Offshore wind power projects greater than three nautical miles from shore fall under the jurisdiction of the Department of Interior’s Minerals Management Service (MMS), with the exception of Florida where jurisdiction begins at nine nautical miles (MMS, 2007). The MMS is the agency responsible for leasing and regulating wind energy sites on the Outer Continental Shelf (OCS) including exploration, development, production, and decommissioning. The OCS is a submerged region of the ocean consisting of 1.7 billion acres of Federal jurisdiction lands, beginning three to nine geographical miles off the coastline and extending at least 200 miles to the edge of the U.S. coastal states’ Exclusive Economic Zone (DOI, 2009). In January, 2008 MMS officially established the OCS Alternative Energy and Alternate Use Program, which included the adoption of 52 best management practices (BMPs) to guide development and minimize potential adverse impacts of future projects. The BMPs would be a component of the review process for any renewable energy project proposed under MMS jurisdiction. As of January 2009, the MMS had received applications to develop wind energy projects at four priority lease sites off the coast of New Jersey and one priority lease site off the coast of Delaware (DOI, 2009).

At the federal level, the Department of Interior’s Fish and Wildlife Service (FWS) has the lead role in safeguarding wildlife with regard to construction and operation of wind projects. However, wind energy projects do not always trigger federal reviews and, are often permitted under state and local laws. Most state and local governments require permitting for wind projects before construction begins; these permits usually comply with the local zoning ordinances and building codes (GAO, 2005). Federal review is triggered when the project involves an action by a federal agency, such as when the project is being proposed on federal land, receives federal funds, or triggers a federal permit such as a Section 404 wetlands permit from the Army Corps of Engineers. In these cases, the acting agency must comply with the National Environmental Policy Act (NEPA) and the Endangered Species Act (ESA), among other requirements. Additionally, the Federal Aviation Administration (FAA) requires that approved lighting be placed on all structures above 200 feet, including wind turbines (Federal Aviation Administration, 2000; GAO, 2005).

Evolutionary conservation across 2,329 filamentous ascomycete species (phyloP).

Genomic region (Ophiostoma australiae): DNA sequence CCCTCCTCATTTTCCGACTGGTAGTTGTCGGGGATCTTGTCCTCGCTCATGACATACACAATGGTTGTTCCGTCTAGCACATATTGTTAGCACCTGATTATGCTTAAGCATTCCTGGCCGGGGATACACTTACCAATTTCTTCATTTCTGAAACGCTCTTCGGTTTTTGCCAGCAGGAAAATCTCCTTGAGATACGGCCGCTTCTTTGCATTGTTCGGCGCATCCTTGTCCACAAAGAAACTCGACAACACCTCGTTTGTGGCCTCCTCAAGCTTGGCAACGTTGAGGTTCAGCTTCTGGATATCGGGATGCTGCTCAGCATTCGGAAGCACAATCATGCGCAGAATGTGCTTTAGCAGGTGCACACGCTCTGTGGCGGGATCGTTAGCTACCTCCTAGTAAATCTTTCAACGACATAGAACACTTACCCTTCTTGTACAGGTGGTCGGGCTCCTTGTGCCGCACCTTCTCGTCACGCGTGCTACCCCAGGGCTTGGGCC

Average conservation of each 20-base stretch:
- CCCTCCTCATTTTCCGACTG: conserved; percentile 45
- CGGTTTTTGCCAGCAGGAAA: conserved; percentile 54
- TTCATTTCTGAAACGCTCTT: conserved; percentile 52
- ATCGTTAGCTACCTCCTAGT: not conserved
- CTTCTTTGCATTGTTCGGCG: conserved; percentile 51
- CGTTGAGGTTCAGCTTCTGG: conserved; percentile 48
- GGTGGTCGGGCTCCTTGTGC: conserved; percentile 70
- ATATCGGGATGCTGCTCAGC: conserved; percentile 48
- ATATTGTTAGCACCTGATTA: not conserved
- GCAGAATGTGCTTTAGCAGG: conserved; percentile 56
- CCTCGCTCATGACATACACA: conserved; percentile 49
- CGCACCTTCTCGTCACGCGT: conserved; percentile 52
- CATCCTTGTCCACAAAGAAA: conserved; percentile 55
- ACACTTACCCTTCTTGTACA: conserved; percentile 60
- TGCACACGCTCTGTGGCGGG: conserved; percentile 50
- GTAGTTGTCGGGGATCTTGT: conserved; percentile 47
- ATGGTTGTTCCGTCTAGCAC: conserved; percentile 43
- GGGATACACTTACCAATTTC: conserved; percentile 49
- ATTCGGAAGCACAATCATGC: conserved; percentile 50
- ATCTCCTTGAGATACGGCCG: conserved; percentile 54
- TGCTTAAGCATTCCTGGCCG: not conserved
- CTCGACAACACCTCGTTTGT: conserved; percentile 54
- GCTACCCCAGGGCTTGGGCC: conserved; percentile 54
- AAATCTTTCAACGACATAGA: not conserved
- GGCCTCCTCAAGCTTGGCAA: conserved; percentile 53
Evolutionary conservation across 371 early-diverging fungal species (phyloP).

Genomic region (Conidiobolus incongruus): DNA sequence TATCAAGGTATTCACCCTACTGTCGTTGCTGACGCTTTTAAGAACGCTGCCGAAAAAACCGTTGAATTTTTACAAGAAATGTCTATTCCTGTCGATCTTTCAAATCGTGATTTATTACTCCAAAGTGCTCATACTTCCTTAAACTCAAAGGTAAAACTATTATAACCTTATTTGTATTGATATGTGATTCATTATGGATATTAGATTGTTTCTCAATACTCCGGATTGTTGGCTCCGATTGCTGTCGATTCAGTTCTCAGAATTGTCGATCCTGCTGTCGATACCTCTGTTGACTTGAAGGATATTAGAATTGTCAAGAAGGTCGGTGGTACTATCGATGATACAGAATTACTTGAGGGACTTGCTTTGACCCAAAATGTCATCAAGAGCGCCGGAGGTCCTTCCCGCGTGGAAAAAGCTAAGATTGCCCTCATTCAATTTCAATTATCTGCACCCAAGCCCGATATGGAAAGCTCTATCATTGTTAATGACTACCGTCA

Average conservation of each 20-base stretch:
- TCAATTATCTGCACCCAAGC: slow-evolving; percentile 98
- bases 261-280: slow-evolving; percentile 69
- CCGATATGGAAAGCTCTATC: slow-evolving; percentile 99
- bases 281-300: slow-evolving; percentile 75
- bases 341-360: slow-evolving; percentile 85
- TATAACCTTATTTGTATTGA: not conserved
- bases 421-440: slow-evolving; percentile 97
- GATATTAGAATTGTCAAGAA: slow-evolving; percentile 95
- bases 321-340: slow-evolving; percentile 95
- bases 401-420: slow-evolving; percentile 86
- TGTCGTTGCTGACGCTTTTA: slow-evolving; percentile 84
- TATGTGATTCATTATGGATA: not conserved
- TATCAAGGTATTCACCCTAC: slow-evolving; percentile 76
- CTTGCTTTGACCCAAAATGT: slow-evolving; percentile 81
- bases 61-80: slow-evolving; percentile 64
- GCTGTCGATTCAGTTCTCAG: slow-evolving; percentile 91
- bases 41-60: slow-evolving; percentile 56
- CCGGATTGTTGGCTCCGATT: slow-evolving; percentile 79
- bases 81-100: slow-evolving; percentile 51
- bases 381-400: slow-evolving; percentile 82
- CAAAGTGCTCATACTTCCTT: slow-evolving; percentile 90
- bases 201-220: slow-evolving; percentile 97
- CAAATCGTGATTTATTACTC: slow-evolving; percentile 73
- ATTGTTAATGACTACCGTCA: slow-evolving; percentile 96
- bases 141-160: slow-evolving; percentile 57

Over half of the states within the United States have implemented renewable portfolio standards (RPS), which mandate that a certain percentage of generated electricity must come from renewable sources by a specific date (EERE, 2009a). Incentives to wind power include the federal production tax credit (PTC), which provides wind power owners a tax credit of 2.1 cents per kWh for projects becoming commercially operational by the end of 2012 (EERE, 2009b; Snyder and Kaiser, 2009b). The 2009 American Reinvestment and Recovery Act (ARRA) offers owners an investment tax credit (ITC) in place of the PTC which equals 30% of the eligible capital costs of the project and is not dependent upon project completion. Alternatively, project owners can select a Section 1603 cash grant instead of the PTC or the ITC. The cash grant equals 30% of the project’s eligible capital costs and is allocated 60 days after completion; construction must commence by the end of 2010 and be operational by the end of 2012 (EERE, 2009b). The states of Delaware, New Jersey, and Rhode Island have officially encouraged the development of offshore wind facilities to facilitate their RPS and energy policy objectives (DOI, 2009).